Protect Wyoming’s Wide-Open Spaces
Together, we can keep Wyoming wild and free. As the least populated state with the most room for adventure, we recognize the responsibility to be mindful stewards for our land, animals, culture and communities. We invite you to come witness the majesty, responsibly, with these important tips.
Enjoy Natural Spaces Responsibly
Wyoming’s wide-open spaces make for epic camping and hiking. Before you set out, here are a few things to keep in mind while enjoying your public lands.
Outdoor recreation is more popular than ever, causing overcrowding in some of Wyoming’s most beautiful areas. Make camping reservations early for reservable sites, and be flexible with plans. If a parking lot is full, be ready to seek different trails and lesser-known experiences. You can find ideas here.
Keep it clean.
Be prepared to not have access to trash cans or restrooms, especially when recreating in national forests. Bring your own garbage bags and take all trash with you when you leave, including pet waste. If you need to poop in the woods, do so at least 100 feet from water sources and dig a hole several inches deep. Public lands need your help to keep things clean and open. Learn more.
Be fire aware.
Respect fire bans in place, choose a campsite with pre-existing fire rings whenever possible and never leave your fire unattended. Make sure you have plenty of water available to put out your fire; you’ll need to completely extinguish it at night and before you leave camp. Learn more.
We are all caretakers.
See why Sara Evans Kirol, Leave No Trace State Liaison and Public Affairs Officer at Bighorn National Forest, is dedicated to protecting Wyoming’s natural spaces.
Wyoming’s wildlife is plentiful and powerful. Please consider these tips so we can peacefully co-exist.
Keep your distance.
For the safety of wildlife and visitors, please keep your distance from all animals, not just those that seem scary to you. It’s recommended to stay at least 100 yards away from bears and wolves and at least 25 yards away from all other wildlife. Find the best wildlife watching spots here.
Respect their home.
Respect wildlife habitats by not altering campsites, trails or developed recreation sites. Be aware of seasonal closures in place to protect wintering wildlife. Make sure you follow leash regulations and pick up after your pets.
Keep them wild.
Prevent animals from becoming reliant on humans by never feeding wildlife. Feeding wildlife – even in harsh winter conditions – puts their health and safety at risk. Store food properly by keeping it in a locked vehicle with windows rolled up, hard-sided camper, bear canister or bear box. Dispose all food in a trash bag, and take your garbage with you when you leave.
Stay mindful of our impacts.
Liz Rose, Wyoming Field Coordinator for Trout Unlimited, reminds us to know our impacts and keep our distance from wildlife.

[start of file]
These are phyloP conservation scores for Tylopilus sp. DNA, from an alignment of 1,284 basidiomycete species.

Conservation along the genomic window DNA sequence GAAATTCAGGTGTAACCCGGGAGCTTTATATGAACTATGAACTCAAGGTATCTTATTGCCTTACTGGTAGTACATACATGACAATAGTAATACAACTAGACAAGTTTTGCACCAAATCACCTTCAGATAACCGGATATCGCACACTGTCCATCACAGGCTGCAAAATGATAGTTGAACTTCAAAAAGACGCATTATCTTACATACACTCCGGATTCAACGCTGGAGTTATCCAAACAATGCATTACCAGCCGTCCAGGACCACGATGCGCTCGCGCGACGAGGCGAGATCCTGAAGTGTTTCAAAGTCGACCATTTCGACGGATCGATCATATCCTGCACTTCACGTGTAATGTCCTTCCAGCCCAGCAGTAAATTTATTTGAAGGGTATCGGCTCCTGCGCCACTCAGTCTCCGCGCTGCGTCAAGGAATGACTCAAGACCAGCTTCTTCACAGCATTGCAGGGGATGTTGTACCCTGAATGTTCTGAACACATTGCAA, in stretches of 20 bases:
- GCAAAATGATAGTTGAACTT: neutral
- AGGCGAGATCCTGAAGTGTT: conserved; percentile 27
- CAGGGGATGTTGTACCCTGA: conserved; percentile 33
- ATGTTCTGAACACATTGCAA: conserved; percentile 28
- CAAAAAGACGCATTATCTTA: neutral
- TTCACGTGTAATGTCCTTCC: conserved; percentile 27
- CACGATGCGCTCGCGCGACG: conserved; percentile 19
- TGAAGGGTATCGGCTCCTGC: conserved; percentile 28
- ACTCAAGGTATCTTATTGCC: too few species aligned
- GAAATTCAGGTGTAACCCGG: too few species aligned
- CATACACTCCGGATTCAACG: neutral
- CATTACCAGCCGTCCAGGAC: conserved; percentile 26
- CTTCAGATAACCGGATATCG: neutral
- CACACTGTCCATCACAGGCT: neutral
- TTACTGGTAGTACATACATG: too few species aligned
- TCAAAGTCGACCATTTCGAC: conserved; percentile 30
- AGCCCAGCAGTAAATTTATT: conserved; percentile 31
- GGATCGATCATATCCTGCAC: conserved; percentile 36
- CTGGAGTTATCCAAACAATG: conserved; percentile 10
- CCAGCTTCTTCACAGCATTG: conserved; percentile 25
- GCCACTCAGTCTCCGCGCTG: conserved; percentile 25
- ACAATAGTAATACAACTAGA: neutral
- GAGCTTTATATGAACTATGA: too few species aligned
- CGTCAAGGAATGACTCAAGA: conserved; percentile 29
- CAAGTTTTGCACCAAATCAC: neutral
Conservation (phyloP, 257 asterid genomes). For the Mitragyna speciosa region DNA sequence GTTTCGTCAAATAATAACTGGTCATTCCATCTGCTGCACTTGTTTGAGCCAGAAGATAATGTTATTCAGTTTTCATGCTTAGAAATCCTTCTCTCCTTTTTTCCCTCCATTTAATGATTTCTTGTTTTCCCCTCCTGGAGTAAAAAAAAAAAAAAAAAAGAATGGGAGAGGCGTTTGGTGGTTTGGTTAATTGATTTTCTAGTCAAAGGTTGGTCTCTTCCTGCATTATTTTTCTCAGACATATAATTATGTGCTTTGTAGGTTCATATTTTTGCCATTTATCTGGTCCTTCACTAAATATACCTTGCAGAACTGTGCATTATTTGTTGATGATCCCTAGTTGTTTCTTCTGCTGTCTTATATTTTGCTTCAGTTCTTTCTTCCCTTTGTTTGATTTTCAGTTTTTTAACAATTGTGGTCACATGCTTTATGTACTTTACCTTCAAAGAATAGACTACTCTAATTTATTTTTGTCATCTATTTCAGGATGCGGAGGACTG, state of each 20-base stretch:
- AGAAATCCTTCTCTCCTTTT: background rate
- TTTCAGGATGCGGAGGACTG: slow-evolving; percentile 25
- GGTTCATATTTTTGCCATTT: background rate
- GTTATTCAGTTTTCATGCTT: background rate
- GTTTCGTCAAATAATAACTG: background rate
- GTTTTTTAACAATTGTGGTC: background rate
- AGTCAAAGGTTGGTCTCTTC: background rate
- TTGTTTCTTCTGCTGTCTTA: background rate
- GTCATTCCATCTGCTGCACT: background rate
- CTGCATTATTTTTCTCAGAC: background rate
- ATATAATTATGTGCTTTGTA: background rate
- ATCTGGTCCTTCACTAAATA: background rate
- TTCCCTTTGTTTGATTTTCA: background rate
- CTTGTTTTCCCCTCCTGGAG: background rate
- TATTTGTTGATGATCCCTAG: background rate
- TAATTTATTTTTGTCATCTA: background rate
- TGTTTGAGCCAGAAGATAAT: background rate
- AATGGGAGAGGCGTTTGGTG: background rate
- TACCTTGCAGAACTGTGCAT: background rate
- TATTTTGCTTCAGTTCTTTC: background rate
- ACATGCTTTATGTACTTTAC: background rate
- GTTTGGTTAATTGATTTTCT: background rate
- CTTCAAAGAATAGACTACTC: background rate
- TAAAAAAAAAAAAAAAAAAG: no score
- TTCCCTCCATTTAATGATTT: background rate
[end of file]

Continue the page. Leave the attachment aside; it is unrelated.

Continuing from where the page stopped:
Be Part of a Responsible Community.
The spirit of the West is wild and welcoming. But it’s not reckless. Together, we follow these key guidelines.
Please respect posted signs and announcements for health and safety guidelines and requirements so we can continue to enjoy our community spaces. Masks are currently required within buildings on federal lands, such as national park visitor centers. For current Wyoming guidelines in place, go here.
Be flexible & informed.
Do your research and have a plan B. Be prepared for spotty cell service and Wi-Fi by having maps and back-up plans ready. Understand what type of land you plan to recreate on, as amenities and regulations vary from national parks to national forests and other types of public lands. Learn more.
Support Wyoming communities by choosing locally-owned businesses when shopping, dining and exploring the state. Visit lesser-known areas to discover something new while giving heavily-trafficked areas a break and showing smaller communities more love. Learn more.
Let’s keep it local & rural.
Pine Bluffs Distillery co-owner Chad Brown explains why local businesses are so important to Wyoming.
Inspired by Yellowstone
Learn where you can find posters commemorating Yellowstone National Park’s 150th anniversary, how to best explore the park today and ways you can help protect Yellowstone for generations to come.
Working Together to Keep Wyoming Safe
The helpful tips featured on this page come to you with insights from the National Park Service, the U.S. Forest Service, the Bureau of Land Management, Wyoming Game & Fish, Wyoming State Parks and Cultural Resources, Wyoming Office of Outdoor Recreation, Wyoming State Forestry Division, Wyoming Office of State Lands and Investments, Wyoming Business Council and Wyoming Department of Transportation.